PTSD… it affects most cancer patients

I write this after a few interesting weeks.  The previous two treatments were cake.  How nice to feel like a human again and full of energy.  Why did I feel like that?  No clue, but I definitely appreciated and enjoyed it!  My house saw some much needed attention, I talked with friends, I was a busy bee.

But, as I was feeling better and not fighting the chemo side effects, my emotions had time to catch up with me.  The emotions that had been put on the back burner since April all started surfacing in a matter of days.  When surgery, chemo treatments and just trying to survive day-to-day, the emotions were shoved away.  My concentration was on surviving.  But when I was feeling good, my mind started processing what had happened.  I started seeing what was put in my path.

To say it was a rough series of days would be an understatement.  Emotions rollercoasted back and forth in a cyclical nature.  I was tough to be around and it was tough being in my own head.  Thankfully, after 4 days of suffering I had the ability to step back and realize I needed to talk to someone about it.

After talking to my loving cancer nurse, she explained that this is normal.  Typically it happens after treatment stopped, but my 4 weeks of feeling good was a similar situation.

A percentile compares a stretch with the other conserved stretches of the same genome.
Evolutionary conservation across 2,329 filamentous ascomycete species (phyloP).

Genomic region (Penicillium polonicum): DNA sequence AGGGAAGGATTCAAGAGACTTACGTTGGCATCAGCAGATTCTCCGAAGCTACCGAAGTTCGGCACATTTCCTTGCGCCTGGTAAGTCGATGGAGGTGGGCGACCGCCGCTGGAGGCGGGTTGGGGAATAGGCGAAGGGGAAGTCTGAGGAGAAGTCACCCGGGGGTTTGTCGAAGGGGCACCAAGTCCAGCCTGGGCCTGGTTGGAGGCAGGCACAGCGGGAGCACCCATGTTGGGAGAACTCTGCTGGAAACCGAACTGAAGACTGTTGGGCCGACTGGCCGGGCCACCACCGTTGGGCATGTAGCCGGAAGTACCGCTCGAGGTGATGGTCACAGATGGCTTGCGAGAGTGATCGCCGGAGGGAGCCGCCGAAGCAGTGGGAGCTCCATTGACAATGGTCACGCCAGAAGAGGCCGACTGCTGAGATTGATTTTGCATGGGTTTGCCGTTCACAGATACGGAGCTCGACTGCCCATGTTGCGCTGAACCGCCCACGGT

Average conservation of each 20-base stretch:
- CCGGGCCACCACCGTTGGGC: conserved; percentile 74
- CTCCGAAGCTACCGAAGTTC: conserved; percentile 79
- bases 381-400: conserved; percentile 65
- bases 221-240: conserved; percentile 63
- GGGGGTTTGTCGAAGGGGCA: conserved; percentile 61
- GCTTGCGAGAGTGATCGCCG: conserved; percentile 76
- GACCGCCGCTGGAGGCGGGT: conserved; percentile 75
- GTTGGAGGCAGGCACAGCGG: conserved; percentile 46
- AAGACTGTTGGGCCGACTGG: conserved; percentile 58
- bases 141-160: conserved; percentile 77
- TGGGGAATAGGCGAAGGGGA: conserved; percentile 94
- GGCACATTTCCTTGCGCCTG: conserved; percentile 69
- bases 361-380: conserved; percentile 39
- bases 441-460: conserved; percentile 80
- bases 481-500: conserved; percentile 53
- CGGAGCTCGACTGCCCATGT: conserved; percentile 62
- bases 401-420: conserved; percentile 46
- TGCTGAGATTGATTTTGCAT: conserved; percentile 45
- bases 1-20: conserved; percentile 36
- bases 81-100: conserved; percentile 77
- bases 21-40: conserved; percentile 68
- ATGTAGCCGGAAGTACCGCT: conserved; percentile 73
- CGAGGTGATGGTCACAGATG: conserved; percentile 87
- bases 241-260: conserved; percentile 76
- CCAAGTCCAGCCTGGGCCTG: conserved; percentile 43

Most cancer survivors go through something similar after the end of treatments.  After months if not years of battling to live day-to-day with medications and side-effects, suddenly there isn’t anything more to do.   It is time to wait.  It is time to ponder what happened and that is when the emotions start bubbling forth.  And for some it is a huge rush of emotions.  All the emotions of “why me”, of sadness, of anger, of depression surface.  And with that comes the need to deal with them and process them.

My cancer group pairs with Cancer Cares out of Delaware and with them are cancer counselors that are used to dealing with this.  It is a tough thing to deal with.  It is something that is hard to deal with alone.  I am grateful for my team.  They have been there supporting me and loving me even during my 4 days of struggles.

Realizing what was going was the life saver for me.  It was the one thing that let me put a handle on it and help me deal with it.  It is normal, no I am not losing my mind.  It is a necessary step for healing.  It is something I can conquer with time and energy, just like cancer.  And with that realization, I can hope.  It may be a small ray of hope but it is hope none-the-less.

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